The reason we want the gasoline topped off in the generator’s tank is to eliminate as much air as possible from being in the tank as well. Air contains moisture, and when your generator gets cold the moisture in the air will condensate on the inside walls of your generator and you’ll have gasoline mixing with water.
This will not be beneficial for optimal engine performance.
The second thing is to treat your gasoline with a fuel stabilizer before or immediately after you add the gas to your generators tank. Most fuel stabilizers are 1 oz per gallon of gasoline.
There’s a pretty small window from when you add fresh gas in your generator and when it starts to go bad. This window is even smaller if you use ethanol free gas.
After about only one month you will start to see a performance decline in your generator if you have untreated, ethanol free gasoline in the tank.
You’ll have about 3 months if you are using untreated, regular unleaded gasoline.
I prefer to add stabilizer to to my gas immediately after purchase so that it’s already pre-mixed when I have to add it to a machine. I actually keep a jar next to my stabilizer (I use SeaFoam) and I have the side marked with a 2 oz and a 5 oz gradation for my 2 and 5-gallon gas cans. I then place a piece of tape with the date and write “XX/XX/XXXX Ethanol Free, SeaFoam”.
I make sure to use that gas in my car after a year and refill for another year of storage.
The reason I choose to use SeaFoam is that it mixes in with the gasoline and prevents oxidizing, evaporation, and it also cleans out your engine and carburetor as you use it.
I used Stabil for years before switching and never personally had a problem with it. It really doesn’t matter too much which one you choose except with how often you might find yourself moving your generator or gas cans around.
Stabil, when added to to your gasoline, creates a film on the top of the gas which prevents air from having contact directly with your gasoline. This will reduce evaporation and oxidation.
However, after you’ve left your gasoline sitting for a while in your generator or gas can, the stable is prone to breaking up almost like a sheet of glass once you move it and create any sloshing around.
The film will break up and have cracks in between and it won’t really bond back together very well. These cracks expose your gasoline to air at certain points on the surface.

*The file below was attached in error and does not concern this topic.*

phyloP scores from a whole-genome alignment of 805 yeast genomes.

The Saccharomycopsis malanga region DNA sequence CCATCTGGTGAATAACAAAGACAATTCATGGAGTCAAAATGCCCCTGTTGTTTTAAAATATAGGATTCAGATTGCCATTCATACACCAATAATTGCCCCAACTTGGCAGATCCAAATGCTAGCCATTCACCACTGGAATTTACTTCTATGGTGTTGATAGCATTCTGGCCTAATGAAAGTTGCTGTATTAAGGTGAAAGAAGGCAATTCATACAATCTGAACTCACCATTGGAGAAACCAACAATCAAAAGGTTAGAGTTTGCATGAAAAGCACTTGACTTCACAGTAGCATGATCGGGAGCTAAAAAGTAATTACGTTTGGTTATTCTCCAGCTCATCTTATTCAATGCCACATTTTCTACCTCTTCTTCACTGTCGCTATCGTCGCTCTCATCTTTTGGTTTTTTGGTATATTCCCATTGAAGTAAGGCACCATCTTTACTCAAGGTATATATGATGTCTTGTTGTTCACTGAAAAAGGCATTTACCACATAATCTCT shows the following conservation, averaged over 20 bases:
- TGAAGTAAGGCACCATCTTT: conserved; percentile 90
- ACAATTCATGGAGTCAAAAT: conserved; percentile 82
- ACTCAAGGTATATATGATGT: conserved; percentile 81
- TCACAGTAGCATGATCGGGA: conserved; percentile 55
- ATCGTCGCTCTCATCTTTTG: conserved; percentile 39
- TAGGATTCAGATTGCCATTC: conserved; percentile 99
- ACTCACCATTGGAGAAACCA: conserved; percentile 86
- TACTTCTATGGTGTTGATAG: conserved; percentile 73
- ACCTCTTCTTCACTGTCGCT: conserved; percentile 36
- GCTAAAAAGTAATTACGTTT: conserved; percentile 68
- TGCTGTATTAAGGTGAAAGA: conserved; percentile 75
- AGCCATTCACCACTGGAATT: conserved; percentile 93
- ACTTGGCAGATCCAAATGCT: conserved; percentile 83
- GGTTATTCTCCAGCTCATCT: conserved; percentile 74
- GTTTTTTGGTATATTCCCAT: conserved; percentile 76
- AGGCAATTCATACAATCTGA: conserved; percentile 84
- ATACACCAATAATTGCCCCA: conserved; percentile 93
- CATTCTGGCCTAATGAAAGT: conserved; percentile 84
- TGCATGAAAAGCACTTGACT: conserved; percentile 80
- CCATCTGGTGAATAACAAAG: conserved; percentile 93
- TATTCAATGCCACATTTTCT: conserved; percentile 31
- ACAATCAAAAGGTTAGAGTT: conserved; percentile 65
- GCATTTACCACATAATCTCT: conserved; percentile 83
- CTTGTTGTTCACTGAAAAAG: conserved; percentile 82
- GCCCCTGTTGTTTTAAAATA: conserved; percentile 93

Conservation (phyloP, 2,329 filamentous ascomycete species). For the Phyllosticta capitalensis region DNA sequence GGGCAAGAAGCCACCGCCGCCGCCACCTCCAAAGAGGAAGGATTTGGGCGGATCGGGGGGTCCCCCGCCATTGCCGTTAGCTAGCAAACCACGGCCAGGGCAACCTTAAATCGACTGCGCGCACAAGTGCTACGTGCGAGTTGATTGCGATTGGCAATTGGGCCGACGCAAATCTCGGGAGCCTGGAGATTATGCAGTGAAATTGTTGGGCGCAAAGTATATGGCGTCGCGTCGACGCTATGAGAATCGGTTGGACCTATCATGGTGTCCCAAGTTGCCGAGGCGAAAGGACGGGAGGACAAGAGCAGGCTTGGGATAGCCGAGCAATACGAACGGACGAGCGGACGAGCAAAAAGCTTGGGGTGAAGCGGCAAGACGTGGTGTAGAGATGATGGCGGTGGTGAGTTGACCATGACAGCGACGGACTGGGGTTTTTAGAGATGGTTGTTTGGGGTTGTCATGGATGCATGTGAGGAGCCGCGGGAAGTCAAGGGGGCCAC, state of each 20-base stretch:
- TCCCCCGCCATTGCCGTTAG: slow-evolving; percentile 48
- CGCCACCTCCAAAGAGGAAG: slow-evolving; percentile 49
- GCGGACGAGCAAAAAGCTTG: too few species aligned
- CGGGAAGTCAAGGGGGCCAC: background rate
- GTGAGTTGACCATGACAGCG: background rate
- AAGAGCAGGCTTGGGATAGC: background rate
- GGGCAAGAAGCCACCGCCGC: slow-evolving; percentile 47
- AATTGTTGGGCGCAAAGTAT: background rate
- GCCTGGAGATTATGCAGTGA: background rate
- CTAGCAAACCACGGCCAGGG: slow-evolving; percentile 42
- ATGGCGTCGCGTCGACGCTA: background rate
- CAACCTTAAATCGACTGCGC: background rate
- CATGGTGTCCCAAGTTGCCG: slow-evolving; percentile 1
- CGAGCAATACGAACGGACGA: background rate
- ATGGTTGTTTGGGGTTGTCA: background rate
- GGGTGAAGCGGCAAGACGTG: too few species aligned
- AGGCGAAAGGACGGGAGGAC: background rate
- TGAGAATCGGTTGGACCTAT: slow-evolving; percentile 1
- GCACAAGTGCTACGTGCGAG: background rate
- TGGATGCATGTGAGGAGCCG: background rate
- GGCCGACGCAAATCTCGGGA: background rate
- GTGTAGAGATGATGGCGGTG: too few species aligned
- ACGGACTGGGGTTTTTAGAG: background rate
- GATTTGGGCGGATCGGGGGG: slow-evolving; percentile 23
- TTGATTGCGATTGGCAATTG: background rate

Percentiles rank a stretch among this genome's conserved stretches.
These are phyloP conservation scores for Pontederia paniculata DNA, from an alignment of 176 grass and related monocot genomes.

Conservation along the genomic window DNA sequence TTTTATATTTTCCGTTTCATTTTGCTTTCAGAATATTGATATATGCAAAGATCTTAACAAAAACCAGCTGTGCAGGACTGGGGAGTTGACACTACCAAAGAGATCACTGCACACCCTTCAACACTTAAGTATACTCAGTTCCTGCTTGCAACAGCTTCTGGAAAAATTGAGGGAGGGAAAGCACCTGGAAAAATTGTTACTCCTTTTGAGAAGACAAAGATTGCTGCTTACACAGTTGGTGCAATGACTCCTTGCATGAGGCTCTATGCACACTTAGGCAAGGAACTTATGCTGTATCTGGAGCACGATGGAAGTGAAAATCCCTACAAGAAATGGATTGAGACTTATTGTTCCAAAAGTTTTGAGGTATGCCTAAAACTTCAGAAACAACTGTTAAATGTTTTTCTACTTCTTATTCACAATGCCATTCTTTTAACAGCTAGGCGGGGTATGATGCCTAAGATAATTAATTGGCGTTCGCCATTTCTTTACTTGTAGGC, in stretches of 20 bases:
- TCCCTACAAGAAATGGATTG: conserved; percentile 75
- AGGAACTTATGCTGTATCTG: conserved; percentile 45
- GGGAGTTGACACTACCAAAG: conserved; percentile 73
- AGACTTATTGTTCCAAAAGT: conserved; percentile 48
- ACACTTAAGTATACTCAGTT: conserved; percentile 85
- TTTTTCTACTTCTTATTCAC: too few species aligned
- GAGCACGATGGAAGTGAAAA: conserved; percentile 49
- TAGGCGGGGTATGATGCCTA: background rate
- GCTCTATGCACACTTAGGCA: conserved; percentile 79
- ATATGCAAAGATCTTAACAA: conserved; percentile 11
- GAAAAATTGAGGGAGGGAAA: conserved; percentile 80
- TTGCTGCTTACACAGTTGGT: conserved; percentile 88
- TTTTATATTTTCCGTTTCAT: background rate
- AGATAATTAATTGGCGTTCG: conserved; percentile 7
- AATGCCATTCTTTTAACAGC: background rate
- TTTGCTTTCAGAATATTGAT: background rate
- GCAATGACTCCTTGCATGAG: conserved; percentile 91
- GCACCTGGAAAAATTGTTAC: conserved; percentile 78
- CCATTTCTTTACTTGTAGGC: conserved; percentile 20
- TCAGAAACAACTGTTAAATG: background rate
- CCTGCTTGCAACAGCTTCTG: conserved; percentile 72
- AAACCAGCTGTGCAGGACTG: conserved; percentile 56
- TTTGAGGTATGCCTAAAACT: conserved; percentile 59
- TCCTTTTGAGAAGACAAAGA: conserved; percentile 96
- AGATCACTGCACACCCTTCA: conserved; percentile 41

Seafoam integrates itself into your gasoline instead of creating a film on top. This is the primary reason for it having become my favorite stabilizer… the cleaning aspect as it’s used in your engine is just a bonus!
Regardless of which one you choose, you should be able to get up to two years of usable gasoline by adding either one of them to your gasoline upon purchase.
Finally, for the well-being of the generator, do not let it sit for a year or more without use. It is an engine, and engines are designed to run — not sit idle.
Pick a day every other month, grab a beverage and start up your generator to let the gas flow through the lines and to let the engine run for a bit. After 10 minutes of idle, plug something into it that will require a little bit of effort from the generator. I typically use a circular saw.
I run the saw to test and re-energize the magnetism in the generator’s coils (they can lose their magnetism after sitting idle for too long and not produce power) and call it good.
To turn off the generator, don’t just use the “kill switch”. Close the fuel valve that runs from the tank to the carburetor. This will cause the engine to use up the rest of the gas in the carburetor and will keep gasoline out of the jets and tiny ports (just in case it does start to corrode).
And that’s it. Follow the aforementioned steps and you should be rocking when the next power outage happens! I’ve been running one of my generators off the same tank of gas for over 2 years now with no loss in generator power, so I know it can be done.
I do plan to drain the tank after this winter, however and start fresh. No need to push it!